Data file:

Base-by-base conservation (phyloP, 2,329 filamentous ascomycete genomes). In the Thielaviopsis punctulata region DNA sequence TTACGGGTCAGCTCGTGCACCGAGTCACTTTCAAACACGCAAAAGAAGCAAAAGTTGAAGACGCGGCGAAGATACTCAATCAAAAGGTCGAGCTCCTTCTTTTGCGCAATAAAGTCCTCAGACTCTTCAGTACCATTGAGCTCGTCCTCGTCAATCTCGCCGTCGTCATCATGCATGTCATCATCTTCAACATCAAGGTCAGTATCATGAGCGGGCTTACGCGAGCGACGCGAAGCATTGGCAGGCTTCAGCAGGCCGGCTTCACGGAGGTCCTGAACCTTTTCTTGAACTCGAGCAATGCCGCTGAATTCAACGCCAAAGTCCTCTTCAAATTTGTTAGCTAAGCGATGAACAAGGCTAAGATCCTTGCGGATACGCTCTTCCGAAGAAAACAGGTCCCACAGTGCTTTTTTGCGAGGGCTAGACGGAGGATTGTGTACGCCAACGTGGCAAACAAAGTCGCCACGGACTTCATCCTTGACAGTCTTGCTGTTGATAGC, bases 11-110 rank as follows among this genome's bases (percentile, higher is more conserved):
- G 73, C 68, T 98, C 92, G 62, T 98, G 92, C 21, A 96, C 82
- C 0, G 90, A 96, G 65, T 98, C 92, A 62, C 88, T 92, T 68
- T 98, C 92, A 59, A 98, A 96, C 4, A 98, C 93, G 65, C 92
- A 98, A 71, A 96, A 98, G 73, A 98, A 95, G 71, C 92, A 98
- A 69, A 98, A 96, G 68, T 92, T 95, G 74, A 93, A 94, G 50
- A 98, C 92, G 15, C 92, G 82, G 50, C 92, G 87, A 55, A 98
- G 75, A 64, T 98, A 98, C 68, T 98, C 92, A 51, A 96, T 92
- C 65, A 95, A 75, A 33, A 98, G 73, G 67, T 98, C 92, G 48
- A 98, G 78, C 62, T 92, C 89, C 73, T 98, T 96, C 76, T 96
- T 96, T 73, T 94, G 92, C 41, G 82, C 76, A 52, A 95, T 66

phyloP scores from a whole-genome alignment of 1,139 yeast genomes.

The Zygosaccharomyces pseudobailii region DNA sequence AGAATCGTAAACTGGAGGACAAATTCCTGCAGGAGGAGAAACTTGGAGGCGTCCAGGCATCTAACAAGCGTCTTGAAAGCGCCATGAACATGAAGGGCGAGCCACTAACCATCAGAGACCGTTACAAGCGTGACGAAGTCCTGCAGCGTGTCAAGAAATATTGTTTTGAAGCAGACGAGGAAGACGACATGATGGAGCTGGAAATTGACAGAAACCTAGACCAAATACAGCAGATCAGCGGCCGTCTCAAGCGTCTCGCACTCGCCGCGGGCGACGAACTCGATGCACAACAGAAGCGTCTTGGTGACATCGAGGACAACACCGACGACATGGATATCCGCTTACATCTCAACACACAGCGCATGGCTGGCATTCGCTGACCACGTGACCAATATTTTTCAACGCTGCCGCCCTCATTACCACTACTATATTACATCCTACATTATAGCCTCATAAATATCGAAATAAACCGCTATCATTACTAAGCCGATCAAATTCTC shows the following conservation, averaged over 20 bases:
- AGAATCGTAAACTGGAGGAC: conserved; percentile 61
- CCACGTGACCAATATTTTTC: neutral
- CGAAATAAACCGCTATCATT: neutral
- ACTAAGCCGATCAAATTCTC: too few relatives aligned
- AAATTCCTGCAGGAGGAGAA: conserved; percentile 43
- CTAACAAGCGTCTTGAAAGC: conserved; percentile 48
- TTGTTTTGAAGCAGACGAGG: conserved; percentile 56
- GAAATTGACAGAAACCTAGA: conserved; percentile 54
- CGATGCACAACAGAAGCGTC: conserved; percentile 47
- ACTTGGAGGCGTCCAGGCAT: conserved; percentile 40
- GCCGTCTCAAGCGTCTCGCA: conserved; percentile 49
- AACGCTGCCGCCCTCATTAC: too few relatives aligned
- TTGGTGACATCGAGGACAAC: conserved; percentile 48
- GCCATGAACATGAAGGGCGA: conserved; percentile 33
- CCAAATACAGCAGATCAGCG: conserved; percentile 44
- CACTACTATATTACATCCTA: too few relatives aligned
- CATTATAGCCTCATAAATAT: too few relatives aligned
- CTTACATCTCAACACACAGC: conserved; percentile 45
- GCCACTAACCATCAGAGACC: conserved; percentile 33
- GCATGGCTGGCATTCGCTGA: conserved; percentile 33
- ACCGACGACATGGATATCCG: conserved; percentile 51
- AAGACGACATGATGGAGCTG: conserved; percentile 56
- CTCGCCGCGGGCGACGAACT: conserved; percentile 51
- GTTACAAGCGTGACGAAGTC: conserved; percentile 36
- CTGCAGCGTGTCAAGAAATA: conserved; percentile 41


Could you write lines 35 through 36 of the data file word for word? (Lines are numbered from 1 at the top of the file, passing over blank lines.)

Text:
- AAGACGACATGATGGAGCTG: conserved; percentile 56
- CTCGCCGCGGGCGACGAACT: conserved; percentile 51